Still from Bad Rap.

Still from Bad Rap.

Ilana Glazer of Broad City told a crowd at SXSW that her new Comedy Central miniseries, Time-Traveling Bong, will premiere, appropriately enough, on 4/20. But it looks like we’ll get a sneak peek of it at the Tribeca Film Festival. The fest just announced the lineup for its 2016 installment, running April 13 to 24, and there’ll be screenings of both Broad City and the new show, followed by Q&As with the stars. Some of the festival’s highlights are Manhattan-oriented (a short doc about Warhol superstars Taylor Mead and Ultra Violet; a 40th anniversary screening of Taxi Driver followed by a Q&A with stars Robert De Niro, Jodie Foster, Cybill Shepherd, and writer Paul Schrader.) But, as you can see below, Brooklyn is really representing.

(Still from )

(Still from Always Shine)

Always Shine
Sophia Takal’s 2014 film, Wild Canaries, was set in her home borough of Brooklyn, but this psychological thriller finds the actor-director following two old friends (played by Mackenzie Davis and Caitlin FitzGerald) on a trip from Los Angeles to Big Sur. The getaway sounds as fraught with resentment and mind games as the one in Alex Ross Perry’s Queen of Earth.

Bad Rap
This documentary about Asian-American rappers features Greenpoint’s own Awkwafina, who is no stranger to Bedford + Bowery readers. Expect observations like, “Bitches be in Bushwick, they all live in Bushwick, they all love Bushwick, but I say fuck that shit.”

Broad City
Catching this sneak peek of the show’s finale means ending the season early, but to ease the pain, there’ll be a Q&A with Abbi, Ilana, Paul W. Downs (Abbi’s boss at Soulstice) and producer Lucia Aniello. The convo will be moderated by none other than Kelly Ripa (who will be swilling moonshine, judging by her cameo on the show).

(Photo: Julieta Cervantes)

(Photo: Julieta Cervantes)

Contemporary Color
If you missed David Byrne’s color-guard spectacular at Barclays Center back in June, this documentary by Bill and Turner Ross (Western, Tchoupitoulas, 45365) is your chance to relive the flag-waving magic.

Demetri Martin’s debut feature is described as a “love note to both the East and West Coast,” which is appropriate for a comedian who a few years ago moved from Brooklyn to Los Angeles. Yup, he’s one of those people. Martin stars as an artist who meets an enchanting woman played by Gillian Jacobs, who also stars in another festival pick, Don’t Think Twice.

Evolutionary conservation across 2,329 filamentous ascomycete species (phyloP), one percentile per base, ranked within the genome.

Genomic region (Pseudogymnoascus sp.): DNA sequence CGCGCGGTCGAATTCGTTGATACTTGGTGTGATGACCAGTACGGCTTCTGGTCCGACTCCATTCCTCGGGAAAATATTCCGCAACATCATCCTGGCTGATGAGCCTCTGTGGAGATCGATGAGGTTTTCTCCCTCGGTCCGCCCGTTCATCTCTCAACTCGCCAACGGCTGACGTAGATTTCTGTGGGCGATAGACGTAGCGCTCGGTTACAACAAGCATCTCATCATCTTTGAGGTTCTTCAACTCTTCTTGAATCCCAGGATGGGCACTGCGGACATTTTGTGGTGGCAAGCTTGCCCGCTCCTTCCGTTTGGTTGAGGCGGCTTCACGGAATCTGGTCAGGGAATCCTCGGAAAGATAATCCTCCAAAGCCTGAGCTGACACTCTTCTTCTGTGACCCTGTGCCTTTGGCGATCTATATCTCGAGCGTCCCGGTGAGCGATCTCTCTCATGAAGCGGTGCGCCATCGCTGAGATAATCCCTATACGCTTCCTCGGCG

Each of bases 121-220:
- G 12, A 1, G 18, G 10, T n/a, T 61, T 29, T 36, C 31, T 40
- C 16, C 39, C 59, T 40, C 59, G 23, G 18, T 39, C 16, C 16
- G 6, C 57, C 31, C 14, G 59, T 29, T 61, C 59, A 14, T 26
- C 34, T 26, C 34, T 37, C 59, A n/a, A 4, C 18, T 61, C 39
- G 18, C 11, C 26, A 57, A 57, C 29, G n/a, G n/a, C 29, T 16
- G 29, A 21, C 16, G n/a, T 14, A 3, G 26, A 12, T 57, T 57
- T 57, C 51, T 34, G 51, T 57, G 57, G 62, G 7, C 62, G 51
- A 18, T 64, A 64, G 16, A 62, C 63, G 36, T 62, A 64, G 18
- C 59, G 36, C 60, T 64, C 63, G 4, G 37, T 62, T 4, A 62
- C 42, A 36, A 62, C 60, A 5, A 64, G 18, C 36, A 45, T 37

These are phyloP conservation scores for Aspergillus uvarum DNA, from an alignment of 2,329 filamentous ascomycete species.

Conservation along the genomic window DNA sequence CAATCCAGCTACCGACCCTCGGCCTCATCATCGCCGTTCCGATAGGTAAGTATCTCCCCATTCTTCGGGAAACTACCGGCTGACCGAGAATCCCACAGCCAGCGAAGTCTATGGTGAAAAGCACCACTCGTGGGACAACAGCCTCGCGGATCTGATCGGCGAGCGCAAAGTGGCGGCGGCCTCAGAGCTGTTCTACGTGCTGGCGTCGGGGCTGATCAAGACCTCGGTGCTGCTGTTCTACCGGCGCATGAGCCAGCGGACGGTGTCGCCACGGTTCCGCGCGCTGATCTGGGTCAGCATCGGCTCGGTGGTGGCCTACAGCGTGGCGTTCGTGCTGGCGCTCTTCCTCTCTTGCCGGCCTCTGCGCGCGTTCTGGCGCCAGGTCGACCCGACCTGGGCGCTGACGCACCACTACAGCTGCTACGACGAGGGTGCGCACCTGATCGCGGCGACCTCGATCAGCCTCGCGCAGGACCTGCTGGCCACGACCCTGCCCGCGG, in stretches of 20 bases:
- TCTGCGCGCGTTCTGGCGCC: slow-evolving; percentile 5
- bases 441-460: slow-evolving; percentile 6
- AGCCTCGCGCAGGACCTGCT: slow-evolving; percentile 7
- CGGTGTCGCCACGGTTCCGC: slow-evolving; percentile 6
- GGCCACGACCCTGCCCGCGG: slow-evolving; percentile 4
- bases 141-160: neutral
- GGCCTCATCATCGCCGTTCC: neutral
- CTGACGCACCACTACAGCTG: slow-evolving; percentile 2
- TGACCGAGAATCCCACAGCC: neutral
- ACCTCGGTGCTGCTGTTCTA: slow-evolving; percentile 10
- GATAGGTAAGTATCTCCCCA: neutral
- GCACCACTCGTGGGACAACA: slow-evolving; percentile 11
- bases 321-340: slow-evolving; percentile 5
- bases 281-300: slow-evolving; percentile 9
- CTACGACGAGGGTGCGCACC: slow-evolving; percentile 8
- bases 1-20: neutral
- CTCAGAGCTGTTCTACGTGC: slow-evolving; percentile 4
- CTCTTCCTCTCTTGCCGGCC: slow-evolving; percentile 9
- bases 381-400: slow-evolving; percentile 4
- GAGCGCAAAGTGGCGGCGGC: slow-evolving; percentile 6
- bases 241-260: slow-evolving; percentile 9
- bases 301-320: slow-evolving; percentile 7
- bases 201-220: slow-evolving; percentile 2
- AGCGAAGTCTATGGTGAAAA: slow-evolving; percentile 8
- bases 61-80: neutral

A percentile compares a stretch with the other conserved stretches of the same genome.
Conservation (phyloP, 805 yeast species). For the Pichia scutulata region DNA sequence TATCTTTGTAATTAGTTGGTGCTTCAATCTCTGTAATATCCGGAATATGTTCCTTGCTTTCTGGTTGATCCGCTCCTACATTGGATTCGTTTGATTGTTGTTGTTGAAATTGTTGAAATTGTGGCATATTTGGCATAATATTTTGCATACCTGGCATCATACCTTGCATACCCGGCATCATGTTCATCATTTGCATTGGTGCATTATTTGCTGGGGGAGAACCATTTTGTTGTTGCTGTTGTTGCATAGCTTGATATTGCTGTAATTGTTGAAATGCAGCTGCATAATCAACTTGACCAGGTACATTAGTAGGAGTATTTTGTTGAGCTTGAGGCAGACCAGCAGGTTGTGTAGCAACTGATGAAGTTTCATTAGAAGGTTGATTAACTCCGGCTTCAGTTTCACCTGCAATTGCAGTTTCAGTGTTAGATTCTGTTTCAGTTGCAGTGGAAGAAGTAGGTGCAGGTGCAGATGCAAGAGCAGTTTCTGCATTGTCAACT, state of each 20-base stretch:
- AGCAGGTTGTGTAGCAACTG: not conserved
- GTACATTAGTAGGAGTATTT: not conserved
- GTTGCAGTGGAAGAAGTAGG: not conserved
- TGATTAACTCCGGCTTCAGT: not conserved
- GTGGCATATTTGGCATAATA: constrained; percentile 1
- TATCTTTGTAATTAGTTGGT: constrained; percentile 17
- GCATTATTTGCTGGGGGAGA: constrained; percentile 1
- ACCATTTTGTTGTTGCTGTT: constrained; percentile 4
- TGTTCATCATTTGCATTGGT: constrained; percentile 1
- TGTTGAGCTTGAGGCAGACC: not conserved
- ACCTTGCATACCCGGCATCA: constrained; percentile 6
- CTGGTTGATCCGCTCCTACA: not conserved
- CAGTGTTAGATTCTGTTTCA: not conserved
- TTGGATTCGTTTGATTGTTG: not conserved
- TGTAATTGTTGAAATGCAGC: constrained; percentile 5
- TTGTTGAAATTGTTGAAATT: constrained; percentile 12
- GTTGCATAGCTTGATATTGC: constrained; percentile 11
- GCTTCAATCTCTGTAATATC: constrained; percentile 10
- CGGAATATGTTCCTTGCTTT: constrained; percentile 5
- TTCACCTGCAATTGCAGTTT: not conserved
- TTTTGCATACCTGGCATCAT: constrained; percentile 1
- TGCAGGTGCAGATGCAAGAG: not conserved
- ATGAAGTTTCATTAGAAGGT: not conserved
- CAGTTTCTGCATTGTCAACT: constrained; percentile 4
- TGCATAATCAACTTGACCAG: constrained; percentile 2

Birbiglia, Micucci, Tami, Gethard, Jacobs at SXSW. (Photo: Daniel Maurer)

Cast of Don’t Think Twice at SXSW. (Photo: Daniel Maurer)

Don’t Think Twice
We just caught the world premiere of Mike Birbiglia’s dramedy at SXSW. It’s an homage to the improv comedy world, following the fate of a UCB-esque troupe as they lose their theater and their star cast member.

Funny Guy
Like Don’t Think Twice, this one traffics in the comedy world and features real-life comedians like David Cross and Michael Ian Black. But rather than an improv player, the character played by Greenpoint fixture Alex Karpovsky is a standup who sets off on tour with a childhood friend who happens to be an acclaimed folk musician (Wyatt Russell).

Still from Nerdland.

Still from Nerdland.

This animated buddy flick about aspiring Hollywood types played by Paul Rudd and Patton Oswalt takes place in Los Angeles. We mention it because Brooklyn’s own Hannibal Burres is among the comics who make an appearance (others include Mike Judge, Molly Shannon, Paul Scheer, and Kate Micucci, who also appears in another fest pick, Mike Birbiglia’s Don’t Think Twice).

The Show of Shows: 100 Years of Vaudeville, Circuses, and Carnivals
Ya gotta figure Coney Island will factor into this history of spectacle, if not Bushwick’s current wave of acrobats, burlesque performers and circus acts. Sounds worth a look, especially since the score is composed by members of Sigur Rós in collaboration with Hilmar Örn Hilmarsson.

Women Who Kill
This feature from Brooklyn director Ingrid Jungermann promises to appeal to those who enjoyed the wry wit of Appropriate Behavior. Like that film, it’s partly a skewering of Park Slope. The director stars along with Ann Carr as hosts of a true-crime podcast who encounter a “mysterious” character played by Sheila Vand of A Girl Walks Home Alone at Night.